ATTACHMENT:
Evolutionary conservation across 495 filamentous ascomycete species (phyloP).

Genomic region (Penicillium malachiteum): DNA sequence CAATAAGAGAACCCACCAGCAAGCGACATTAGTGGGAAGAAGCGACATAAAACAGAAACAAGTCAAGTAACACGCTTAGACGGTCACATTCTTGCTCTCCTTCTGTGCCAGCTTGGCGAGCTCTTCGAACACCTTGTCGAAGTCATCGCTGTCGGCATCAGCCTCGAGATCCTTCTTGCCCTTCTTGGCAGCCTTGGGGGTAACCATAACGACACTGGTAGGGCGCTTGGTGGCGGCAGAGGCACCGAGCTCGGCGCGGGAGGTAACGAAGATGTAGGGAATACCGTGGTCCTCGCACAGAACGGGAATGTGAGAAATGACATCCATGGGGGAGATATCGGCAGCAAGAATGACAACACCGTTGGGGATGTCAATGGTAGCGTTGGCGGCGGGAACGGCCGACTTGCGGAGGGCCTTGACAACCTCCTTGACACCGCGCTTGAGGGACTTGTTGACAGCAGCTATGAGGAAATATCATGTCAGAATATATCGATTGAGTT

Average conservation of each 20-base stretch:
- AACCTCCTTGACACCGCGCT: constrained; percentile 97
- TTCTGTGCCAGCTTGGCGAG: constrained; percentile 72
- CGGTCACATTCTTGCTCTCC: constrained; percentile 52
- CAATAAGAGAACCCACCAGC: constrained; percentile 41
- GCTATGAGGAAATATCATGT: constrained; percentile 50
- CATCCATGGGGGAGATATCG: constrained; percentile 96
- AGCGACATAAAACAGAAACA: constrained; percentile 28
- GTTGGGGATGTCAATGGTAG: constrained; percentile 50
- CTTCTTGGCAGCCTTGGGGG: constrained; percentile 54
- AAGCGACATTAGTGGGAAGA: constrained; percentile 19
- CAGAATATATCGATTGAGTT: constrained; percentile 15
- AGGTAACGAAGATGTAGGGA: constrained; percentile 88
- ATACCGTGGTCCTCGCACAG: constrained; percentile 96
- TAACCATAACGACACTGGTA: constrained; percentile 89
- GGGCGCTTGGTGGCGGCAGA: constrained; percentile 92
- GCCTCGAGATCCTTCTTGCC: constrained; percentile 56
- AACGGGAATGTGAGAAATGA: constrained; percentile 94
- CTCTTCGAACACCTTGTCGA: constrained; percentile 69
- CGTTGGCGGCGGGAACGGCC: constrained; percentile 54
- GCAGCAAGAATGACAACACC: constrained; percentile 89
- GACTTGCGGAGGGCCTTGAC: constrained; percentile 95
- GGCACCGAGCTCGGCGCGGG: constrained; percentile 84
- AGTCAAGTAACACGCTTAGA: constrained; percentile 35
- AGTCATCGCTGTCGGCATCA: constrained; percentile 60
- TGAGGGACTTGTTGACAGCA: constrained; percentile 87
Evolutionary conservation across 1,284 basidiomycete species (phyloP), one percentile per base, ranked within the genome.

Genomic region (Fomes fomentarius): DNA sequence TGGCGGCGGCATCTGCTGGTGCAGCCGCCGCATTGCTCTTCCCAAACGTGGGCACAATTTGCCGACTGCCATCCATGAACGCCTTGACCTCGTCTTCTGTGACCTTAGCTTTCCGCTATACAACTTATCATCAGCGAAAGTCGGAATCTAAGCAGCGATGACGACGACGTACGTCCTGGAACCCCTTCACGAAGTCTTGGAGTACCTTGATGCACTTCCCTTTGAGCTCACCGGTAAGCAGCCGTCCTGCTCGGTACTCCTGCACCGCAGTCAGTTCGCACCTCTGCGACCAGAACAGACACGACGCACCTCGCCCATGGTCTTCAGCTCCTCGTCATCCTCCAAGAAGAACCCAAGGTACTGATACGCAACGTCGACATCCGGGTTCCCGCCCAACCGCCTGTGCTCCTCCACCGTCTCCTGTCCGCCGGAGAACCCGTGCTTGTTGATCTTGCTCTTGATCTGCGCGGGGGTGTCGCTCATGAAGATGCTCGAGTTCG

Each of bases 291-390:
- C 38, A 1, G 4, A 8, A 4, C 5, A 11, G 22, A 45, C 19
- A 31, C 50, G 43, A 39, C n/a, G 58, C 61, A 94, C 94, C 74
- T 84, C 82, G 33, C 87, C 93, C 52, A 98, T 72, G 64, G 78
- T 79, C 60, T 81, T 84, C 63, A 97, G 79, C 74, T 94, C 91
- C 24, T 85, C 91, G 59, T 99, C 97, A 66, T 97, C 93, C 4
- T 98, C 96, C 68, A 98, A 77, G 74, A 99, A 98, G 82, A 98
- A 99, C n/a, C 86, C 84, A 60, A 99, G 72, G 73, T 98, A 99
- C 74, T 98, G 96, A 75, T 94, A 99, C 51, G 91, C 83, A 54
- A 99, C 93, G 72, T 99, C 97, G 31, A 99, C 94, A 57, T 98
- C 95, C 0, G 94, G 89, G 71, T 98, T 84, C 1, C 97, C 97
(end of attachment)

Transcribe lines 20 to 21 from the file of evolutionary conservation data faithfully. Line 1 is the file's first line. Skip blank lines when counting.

- AACGGGAATGTGAGAAATGA: constrained; percentile 94
- CTCTTCGAACACCTTGTCGA: constrained; percentile 69